|Photo from Qavi Engineers Website|
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It's been one full week since the WaPo disclosed the
I am astonished by the lack of any particular public or Congressional outrage to that slow-motion train wreck of a building project. Maybe that outrage happened and I didn't notice it, or maybe we have become numb to costly fiascoes on the part of the government.
In the For What It's Worth Department, I notice that the other new consulate acquisition and fit-out project in Afghanistan, the one that happened in Herat, appears to really have been excellent. That means OBO is 1-for-2, and that is something it could say in its defense, assuming some Oversight Committee ever wakes up and inquires.
How did Herat go so right? It looks like a combination of picking the right kind of property, and hiring the right kind of local contractor.
The site that OBO leased in Herat was formerly a hotel, the same as in Mazar. But this hotel is located on top of a hill in between two parks on the outskirts of the city, and has substantial distance between the building and the nearest road. Therefore, it avoids the problems that make the Mazar site so inherently vulnerable, i.e., uncontrolled buildings adjacent to our perimeter wall, near-by higher buildings and other overlooking points, and short setback. I could find out that information after a few minutes of searching on the term "Five-Star Hotel, Herat."
The contractor that OBO used in Herat was one with a ten-year track record of successful performance on other U.S. government projects, according to its website.
This Project [the conversion of the Five-Star Hotel] was awarded after QEL’s outstanding performance at US Consulate, Lahore. The project was awarded on a “sole source” basis making QEL the first Pakistani Construction company to be awarded a sole sourced construction contract in a third country.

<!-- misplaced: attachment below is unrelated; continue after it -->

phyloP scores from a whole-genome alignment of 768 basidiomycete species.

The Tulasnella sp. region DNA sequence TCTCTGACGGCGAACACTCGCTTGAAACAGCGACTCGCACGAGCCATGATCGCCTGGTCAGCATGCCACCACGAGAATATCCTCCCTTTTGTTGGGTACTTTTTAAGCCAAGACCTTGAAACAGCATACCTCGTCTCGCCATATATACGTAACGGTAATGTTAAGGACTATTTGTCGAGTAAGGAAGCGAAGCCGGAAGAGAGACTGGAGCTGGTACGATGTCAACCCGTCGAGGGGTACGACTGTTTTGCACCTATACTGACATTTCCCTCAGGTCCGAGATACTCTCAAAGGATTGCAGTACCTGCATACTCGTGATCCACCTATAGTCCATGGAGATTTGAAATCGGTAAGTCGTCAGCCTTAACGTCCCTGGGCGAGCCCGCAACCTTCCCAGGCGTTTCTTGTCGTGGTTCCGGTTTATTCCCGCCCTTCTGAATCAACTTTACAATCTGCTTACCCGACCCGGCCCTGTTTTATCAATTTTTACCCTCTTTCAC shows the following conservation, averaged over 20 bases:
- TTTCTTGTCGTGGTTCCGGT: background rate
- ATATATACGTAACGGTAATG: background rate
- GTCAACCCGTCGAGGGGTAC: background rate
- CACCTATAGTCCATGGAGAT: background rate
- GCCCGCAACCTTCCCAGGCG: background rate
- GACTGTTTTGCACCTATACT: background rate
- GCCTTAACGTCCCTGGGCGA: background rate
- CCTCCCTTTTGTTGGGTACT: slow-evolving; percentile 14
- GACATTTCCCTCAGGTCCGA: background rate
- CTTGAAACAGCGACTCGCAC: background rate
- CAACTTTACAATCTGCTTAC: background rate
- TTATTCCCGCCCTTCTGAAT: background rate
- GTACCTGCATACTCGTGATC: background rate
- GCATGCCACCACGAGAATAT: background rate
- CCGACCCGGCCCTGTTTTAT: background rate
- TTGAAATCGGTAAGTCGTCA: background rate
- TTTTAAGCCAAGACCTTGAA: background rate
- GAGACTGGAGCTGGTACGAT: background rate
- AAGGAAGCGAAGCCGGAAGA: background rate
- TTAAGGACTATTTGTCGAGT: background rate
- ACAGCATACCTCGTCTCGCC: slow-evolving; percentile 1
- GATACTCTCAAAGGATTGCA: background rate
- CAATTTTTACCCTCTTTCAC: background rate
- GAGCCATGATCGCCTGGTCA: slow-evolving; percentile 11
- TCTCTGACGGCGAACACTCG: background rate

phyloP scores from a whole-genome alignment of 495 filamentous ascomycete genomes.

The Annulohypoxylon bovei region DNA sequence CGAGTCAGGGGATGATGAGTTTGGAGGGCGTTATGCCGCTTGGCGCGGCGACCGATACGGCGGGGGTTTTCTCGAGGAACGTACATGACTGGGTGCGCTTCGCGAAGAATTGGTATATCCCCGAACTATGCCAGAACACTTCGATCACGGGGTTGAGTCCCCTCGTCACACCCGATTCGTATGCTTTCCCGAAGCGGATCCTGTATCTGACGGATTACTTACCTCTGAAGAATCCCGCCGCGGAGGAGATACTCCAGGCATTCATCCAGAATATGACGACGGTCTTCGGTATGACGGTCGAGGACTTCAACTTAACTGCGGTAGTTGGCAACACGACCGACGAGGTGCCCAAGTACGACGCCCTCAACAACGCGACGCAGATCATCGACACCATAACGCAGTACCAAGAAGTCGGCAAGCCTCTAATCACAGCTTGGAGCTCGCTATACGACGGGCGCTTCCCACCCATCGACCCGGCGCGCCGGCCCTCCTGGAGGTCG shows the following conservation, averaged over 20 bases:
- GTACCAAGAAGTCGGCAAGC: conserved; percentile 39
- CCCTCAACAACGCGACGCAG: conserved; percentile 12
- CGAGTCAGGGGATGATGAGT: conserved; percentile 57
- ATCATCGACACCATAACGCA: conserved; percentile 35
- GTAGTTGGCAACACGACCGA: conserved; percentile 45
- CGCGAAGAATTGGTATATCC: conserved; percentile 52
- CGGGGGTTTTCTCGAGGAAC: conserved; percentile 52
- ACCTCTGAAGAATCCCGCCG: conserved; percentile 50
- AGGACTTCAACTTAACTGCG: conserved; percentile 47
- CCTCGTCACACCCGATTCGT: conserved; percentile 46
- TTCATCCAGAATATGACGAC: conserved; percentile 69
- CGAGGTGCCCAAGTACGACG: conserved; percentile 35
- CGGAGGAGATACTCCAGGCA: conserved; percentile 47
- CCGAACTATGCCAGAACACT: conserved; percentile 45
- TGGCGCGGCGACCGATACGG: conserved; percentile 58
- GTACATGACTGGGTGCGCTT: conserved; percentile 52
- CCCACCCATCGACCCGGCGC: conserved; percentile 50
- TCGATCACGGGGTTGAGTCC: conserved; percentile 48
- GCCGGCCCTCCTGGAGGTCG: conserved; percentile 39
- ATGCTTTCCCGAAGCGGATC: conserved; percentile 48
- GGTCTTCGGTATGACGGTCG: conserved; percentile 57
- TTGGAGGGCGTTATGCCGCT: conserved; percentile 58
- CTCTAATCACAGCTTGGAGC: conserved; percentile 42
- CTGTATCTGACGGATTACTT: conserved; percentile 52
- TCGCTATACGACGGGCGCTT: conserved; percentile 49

The contractor's website lists the project scope of work, which includes heavy-duty security upgrades such as a perimeter wall with guard towers, compound access control facilities, rated anti-ram vehicle barriers, inspection and screening areas, hard doors and windows, and a safe haven inside the office building.
I can't vouch for the accuracy of all that stuff personally, of course, but the website quotes the OBO Project Director saying complimentary things, and it has a photo of a Certificate of Appreciation signed by the Consul General and Senior Civilian Representative, Western Afghanistan. They can refute it if it's false.
To misquote Dickens, "it was the best of projects, it was the worst of projects, it was the age of wise management, it was the age of foolish management, it was the epoch of good site-selection, it was the epoch of poor site-selection, it was the season of Care, it was the season of Carelessness, it was the spring of hope, it was the winter of despair, we had everything before us, we had nothing before us, we were all going direct to heaven, we were all going direct the other way if Congress ever makes us explain how this happened."